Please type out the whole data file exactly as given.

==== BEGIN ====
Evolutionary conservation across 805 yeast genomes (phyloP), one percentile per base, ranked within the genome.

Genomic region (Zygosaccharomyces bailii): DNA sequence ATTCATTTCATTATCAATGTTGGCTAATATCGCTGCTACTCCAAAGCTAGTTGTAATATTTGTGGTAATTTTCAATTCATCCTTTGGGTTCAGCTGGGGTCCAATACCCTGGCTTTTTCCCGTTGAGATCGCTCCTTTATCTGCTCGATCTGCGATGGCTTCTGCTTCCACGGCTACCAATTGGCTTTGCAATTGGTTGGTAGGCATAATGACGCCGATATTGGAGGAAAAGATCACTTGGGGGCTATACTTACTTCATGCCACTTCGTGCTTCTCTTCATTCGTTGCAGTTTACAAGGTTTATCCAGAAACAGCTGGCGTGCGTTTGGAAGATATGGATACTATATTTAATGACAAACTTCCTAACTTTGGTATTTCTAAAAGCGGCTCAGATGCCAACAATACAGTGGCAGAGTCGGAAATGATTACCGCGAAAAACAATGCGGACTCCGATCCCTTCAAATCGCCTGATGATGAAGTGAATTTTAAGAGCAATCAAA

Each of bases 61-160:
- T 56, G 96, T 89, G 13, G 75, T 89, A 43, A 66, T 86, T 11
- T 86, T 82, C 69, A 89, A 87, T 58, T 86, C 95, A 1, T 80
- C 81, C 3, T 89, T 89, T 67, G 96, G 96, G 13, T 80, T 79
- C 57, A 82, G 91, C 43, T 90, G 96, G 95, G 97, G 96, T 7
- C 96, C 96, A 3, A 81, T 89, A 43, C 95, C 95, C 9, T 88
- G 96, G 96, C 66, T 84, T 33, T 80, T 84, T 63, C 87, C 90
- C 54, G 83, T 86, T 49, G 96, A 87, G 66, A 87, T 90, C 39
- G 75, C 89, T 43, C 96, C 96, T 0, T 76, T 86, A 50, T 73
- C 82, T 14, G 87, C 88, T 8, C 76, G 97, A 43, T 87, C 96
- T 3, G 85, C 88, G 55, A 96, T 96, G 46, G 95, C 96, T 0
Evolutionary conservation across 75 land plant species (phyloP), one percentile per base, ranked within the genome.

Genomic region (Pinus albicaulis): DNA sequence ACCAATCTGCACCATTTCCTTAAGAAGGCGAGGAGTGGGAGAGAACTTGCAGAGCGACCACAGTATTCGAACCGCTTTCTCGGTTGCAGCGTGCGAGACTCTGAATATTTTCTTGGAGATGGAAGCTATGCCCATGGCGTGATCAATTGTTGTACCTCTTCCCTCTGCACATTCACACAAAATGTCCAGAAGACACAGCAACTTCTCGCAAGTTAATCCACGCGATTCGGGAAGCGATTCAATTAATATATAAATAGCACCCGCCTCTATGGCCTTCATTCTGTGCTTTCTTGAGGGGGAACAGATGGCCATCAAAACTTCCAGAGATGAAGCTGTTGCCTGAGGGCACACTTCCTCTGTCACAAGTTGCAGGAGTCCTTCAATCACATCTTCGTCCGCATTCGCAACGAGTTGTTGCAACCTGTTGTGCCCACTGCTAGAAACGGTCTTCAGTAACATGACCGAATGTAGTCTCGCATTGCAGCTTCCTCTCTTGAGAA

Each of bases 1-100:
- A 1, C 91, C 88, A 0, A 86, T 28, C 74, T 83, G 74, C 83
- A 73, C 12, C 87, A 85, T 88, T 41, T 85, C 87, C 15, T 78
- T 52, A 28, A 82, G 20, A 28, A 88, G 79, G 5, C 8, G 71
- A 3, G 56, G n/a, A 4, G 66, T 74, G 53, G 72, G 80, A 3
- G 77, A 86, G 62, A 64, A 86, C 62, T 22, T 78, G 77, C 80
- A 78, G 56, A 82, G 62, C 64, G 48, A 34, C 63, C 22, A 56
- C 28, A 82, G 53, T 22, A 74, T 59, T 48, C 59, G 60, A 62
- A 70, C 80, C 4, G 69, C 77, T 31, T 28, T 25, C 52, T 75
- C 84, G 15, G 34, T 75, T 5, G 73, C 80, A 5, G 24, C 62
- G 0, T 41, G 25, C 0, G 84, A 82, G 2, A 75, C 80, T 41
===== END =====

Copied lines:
Evolutionary conservation across 805 yeast genomes (phyloP), one percentile per base, ranked within the genome.

Genomic region (Zygosaccharomyces bailii): DNA sequence ATTCATTTCATTATCAATGTTGGCTAATATCGCTGCTACTCCAAAGCTAGTTGTAATATTTGTGGTAATTTTCAATTCATCCTTTGGGTTCAGCTGGGGTCCAATACCCTGGCTTTTTCCCGTTGAGATCGCTCCTTTATCTGCTCGATCTGCGATGGCTTCTGCTTCCACGGCTACCAATTGGCTTTGCAATTGGTTGGTAGGCATAATGACGCCGATATTGGAGGAAAAGATCACTTGGGGGCTATACTTACTTCATGCCACTTCGTGCTTCTCTTCATTCGTTGCAGTTTACAAGGTTTATCCAGAAACAGCTGGCGTGCGTTTGGAAGATATGGATACTATATTTAATGACAAACTTCCTAACTTTGGTATTTCTAAAAGCGGCTCAGATGCCAACAATACAGTGGCAGAGTCGGAAATGATTACCGCGAAAAACAATGCGGACTCCGATCCCTTCAAATCGCCTGATGATGAAGTGAATTTTAAGAGCAATCAAA

Each of bases 61-160:
- T 56, G 96, T 89, G 13, G 75, T 89, A 43, A 66, T 86, T 11
- T 86, T 82, C 69, A 89, A 87, T 58, T 86, C 95, A 1, T 80
- C 81, C 3, T 89, T 89, T 67, G 96, G 96, G 13, T 80, T 79
- C 57, A 82, G 91, C 43, T 90, G 96, G 95, G 97, G 96, T 7
- C 96, C 96, A 3, A 81, T 89, A 43, C 95, C 95, C 9, T 88
- G 96, G 96, C 66, T 84, T 33, T 80, T 84, T 63, C 87, C 90
- C 54, G 83, T 86, T 49, G 96, A 87, G 66, A 87, T 90, C 39
- G 75, C 89, T 43, C 96, C 96, T 0, T 76, T 86, A 50, T 73
- C 82, T 14, G 87, C 88, T 8, C 76, G 97, A 43, T 87, C 96
- T 3, G 85, C 88, G 55, A 96, T 96, G 46, G 95, C 96, T 0
Evolutionary conservation across 75 land plant species (phyloP), one percentile per base, ranked within the genome.

Genomic region (Pinus albicaulis): DNA sequence ACCAATCTGCACCATTTCCTTAAGAAGGCGAGGAGTGGGAGAGAACTTGCAGAGCGACCACAGTATTCGAACCGCTTTCTCGGTTGCAGCGTGCGAGACTCTGAATATTTTCTTGGAGATGGAAGCTATGCCCATGGCGTGATCAATTGTTGTACCTCTTCCCTCTGCACATTCACACAAAATGTCCAGAAGACACAGCAACTTCTCGCAAGTTAATCCACGCGATTCGGGAAGCGATTCAATTAATATATAAATAGCACCCGCCTCTATGGCCTTCATTCTGTGCTTTCTTGAGGGGGAACAGATGGCCATCAAAACTTCCAGAGATGAAGCTGTTGCCTGAGGGCACACTTCCTCTGTCACAAGTTGCAGGAGTCCTTCAATCACATCTTCGTCCGCATTCGCAACGAGTTGTTGCAACCTGTTGTGCCCACTGCTAGAAACGGTCTTCAGTAACATGACCGAATGTAGTCTCGCATTGCAGCTTCCTCTCTTGAGAA

Each of bases 1-100:
- A 1, C 91, C 88, A 0, A 86, T 28, C 74, T 83, G 74, C 83
- A 73, C 12, C 87, A 85, T 88, T 41, T 85, C 87, C 15, T 78
- T 52, A 28, A 82, G 20, A 28, A 88, G 79, G 5, C 8, G 71
- A 3, G 56, G n/a, A 4, G 66, T 74, G 53, G 72, G 80, A 3
- G 77, A 86, G 62, A 64, A 86, C 62, T 22, T 78, G 77, C 80
- A 78, G 56, A 82, G 62, C 64, G 48, A 34, C 63, C 22, A 56
- C 28, A 82, G 53, T 22, A 74, T 59, T 48, C 59, G 60, A 62
- A 70, C 80, C 4, G 69, C 77, T 31, T 28, T 25, C 52, T 75
- C 84, G 15, G 34, T 75, T 5, G 73, C 80, A 5, G 24, C 62
- G 0, T 41, G 25, C 0, G 84, A 82, G 2, A 75, C 80, T 41